“To be authentic is literally to be your own author (the words derive from the same Greek root), to discover your native energies and desires, and then find your own way of acting on them. When you have done that, you are not existing simply to live up to an image posed by the culture or by family tradition or some other authority. When you write your own life, you have played the game that was natural for you to play. You have kept covenant with your own promise.” — Warren Bennis and Joan Goldsmith,Learning to Lead
Once five fingers stood side by side on a hand. They were all friends. Where one went, the others went. They worked together. They played together. They ate and washed and wrote and did their chores together.
One day the five fingers were resting on a table together when they spied a gold ring lying nearby.
“What a shiny ring!” exclaimed the First Finger.
“It would look good on me,” declared the Second Finger.
“Let’s take it,” suggested the Third Finger.
“Quick! While nobody’s looking!” whispered the Fourth Finger.
They started to reach for the ring when the Fifth Finger, the one named Thumb, spoke up.
“Wait! We shouldn’t do that!” it cried.
“Why not?” demanded the other four fingers.
“Because that ring does not belong to us,” said the Thumb. “It’s wrong to take something that doesn’t belong to you.”
“But who is going to know?” asked the other fingers. “No one will see us. Come on!”
“No,” said the Thumb. “It’s stealing.”
Then the other four fingers began to laugh and make fun of the Thumb.
“You’re afraid!” said the First Finger.
“What a goody-goody,” sang the Second Finger.
“You’re just mad because the ring won’t fit you,” muttered the Third Finger.
“We thought you were more fun than that,” said the Fourth Finger. “We thought you were our friend.”
But the Thumb shook its head.
“I don’t care what you say,” it answered. “I won’t steal.”
“Then you can’t hang around with us,” shouted the other four fingers. “You can’t be our friend.”
So they went off in a group by themselves, and left the Thumb alone. At first they thought the Thumb would follow them and beg them to take it back. But the Thumb knew they were wrong and stood fast.
That is why today the thumb stands apart from the other four fingers.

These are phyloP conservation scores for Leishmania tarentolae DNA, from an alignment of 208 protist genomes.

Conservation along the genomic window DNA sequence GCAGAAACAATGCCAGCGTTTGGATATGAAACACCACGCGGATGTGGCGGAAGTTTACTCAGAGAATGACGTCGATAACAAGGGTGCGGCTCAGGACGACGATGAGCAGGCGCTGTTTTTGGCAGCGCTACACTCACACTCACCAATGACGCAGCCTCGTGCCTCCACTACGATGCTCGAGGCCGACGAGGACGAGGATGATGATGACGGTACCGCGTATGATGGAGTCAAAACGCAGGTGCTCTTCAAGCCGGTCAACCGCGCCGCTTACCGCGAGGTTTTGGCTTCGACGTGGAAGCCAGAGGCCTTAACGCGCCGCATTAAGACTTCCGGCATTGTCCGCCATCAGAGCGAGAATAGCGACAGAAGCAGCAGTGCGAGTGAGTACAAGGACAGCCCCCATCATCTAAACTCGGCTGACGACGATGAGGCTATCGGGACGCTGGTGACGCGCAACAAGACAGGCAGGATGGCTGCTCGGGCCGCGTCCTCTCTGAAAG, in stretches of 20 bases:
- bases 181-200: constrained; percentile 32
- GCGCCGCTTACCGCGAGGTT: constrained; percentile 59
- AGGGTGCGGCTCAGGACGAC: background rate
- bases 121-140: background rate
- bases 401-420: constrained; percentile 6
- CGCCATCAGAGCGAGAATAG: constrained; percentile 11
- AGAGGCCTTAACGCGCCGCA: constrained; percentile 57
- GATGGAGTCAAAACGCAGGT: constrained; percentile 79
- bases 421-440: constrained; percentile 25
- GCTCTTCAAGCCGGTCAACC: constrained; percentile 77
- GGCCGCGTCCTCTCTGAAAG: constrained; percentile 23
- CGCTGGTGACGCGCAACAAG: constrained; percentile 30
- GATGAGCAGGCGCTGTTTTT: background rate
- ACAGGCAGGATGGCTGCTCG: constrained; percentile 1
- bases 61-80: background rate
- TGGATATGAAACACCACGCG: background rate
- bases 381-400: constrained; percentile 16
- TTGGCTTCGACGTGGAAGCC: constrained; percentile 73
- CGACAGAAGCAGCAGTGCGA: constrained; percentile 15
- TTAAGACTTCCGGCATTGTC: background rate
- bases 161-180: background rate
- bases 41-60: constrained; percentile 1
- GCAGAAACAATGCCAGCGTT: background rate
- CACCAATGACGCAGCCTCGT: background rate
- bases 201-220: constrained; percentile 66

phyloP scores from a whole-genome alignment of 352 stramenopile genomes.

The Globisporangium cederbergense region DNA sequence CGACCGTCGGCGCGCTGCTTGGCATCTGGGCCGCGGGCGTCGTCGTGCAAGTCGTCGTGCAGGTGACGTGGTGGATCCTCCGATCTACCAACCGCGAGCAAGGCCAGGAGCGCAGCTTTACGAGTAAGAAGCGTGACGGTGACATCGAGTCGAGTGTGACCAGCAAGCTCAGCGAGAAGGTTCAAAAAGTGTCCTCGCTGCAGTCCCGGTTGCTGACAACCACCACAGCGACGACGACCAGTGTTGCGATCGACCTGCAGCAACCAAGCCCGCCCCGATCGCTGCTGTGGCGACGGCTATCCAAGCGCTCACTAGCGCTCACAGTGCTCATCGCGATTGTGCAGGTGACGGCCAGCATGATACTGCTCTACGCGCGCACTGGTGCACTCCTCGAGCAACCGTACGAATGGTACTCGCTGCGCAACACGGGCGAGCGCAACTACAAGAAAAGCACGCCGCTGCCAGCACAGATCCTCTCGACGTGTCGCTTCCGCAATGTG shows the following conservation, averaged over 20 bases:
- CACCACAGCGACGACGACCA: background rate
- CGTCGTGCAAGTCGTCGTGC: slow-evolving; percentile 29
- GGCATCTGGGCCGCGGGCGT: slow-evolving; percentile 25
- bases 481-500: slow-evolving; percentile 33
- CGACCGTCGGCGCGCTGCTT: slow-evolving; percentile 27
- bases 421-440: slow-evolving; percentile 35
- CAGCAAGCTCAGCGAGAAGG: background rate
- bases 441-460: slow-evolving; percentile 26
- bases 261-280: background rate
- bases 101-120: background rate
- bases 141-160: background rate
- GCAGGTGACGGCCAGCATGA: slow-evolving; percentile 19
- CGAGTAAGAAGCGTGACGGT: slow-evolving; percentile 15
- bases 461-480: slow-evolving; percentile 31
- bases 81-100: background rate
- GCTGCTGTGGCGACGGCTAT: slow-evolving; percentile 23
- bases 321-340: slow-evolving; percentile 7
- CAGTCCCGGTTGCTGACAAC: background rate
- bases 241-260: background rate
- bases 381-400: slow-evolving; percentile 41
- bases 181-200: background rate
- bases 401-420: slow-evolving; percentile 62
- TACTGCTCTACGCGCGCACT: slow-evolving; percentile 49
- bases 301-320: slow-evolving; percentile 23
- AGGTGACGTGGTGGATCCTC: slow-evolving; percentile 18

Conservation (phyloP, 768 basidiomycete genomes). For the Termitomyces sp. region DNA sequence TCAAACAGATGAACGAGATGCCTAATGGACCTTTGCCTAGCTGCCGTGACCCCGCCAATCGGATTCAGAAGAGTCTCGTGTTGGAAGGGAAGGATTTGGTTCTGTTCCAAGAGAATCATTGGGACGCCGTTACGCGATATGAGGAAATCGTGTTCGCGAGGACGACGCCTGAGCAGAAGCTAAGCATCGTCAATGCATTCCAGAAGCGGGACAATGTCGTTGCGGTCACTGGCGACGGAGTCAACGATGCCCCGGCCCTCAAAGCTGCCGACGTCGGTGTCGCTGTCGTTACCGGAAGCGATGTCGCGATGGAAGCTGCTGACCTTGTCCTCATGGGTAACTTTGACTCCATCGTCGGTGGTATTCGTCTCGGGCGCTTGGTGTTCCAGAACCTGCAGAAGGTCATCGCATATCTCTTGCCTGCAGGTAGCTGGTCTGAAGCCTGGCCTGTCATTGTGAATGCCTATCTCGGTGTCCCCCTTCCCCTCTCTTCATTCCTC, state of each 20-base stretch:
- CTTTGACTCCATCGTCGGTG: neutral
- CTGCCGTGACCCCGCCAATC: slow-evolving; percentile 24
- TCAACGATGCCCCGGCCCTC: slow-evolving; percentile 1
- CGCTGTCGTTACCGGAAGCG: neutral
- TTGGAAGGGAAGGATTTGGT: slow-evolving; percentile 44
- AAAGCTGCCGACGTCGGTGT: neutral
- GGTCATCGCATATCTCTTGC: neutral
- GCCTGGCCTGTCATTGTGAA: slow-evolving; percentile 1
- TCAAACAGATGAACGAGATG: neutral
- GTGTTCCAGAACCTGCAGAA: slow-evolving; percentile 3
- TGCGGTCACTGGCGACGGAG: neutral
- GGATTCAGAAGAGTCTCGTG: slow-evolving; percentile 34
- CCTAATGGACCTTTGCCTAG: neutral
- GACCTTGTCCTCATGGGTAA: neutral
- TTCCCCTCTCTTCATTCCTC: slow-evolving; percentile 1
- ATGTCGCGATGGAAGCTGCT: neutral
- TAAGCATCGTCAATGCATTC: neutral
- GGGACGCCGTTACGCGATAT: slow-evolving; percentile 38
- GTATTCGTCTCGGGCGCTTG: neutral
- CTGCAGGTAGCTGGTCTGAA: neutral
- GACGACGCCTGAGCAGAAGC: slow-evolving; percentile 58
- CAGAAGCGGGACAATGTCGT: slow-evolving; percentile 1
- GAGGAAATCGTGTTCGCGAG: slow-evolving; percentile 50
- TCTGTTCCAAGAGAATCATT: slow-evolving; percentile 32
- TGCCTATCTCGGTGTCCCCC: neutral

This charming African folk tale illustrates why it’s so often difficult to be true to ourselves. It generally means we don’t follow the crowd. Standing up and standing firm for our beliefs can be lonely and unpopular. This tale helps us take a whole new look at our hands. It brings new meaning to the phrase, “thumbs up.”
It takes strong character to exercise the courage of our convictions. It also takes a sound knowledge of what exactly my convictions are. It’s easier to have no convictions, to go along, to follow the crowd — at least I think, well, yeah, maybe it is… Strong convictions can be confused with loudly expressed opinions. Sometimes loud opinions come from deep convictions. But people who have deep convictions and know themselves well, often don’t have a high need to stand on a soapbox with a megaphone bellowing loudly to convince others. This form of insecurity can be an attempt to relieve the solitude of standing up alone by dragging the crowd over to join me.
Ringing true to me is hard. Getting real is tough. It’s a lifelong effort to keep peeling back the layers of my own outer actions and inner self to discover who I really am. A clear form of hypocrisy is when I attempt to fool others. A foggier form of hypocrisy is when I am fooling myself. To reduce self-hypocrisy, I need to continually explore my inner space by constantly asking, “Who am I?” Ringing true to me calls for ever deepening honesty and integrity in my own self awareness and reflections. It’s also boosted by continual feedback from others to see how they see me. This will help me in my attempts to change others by first changing myself — to get others to follow my example. All of this is built upon an authenticity that goes beyond doing to being.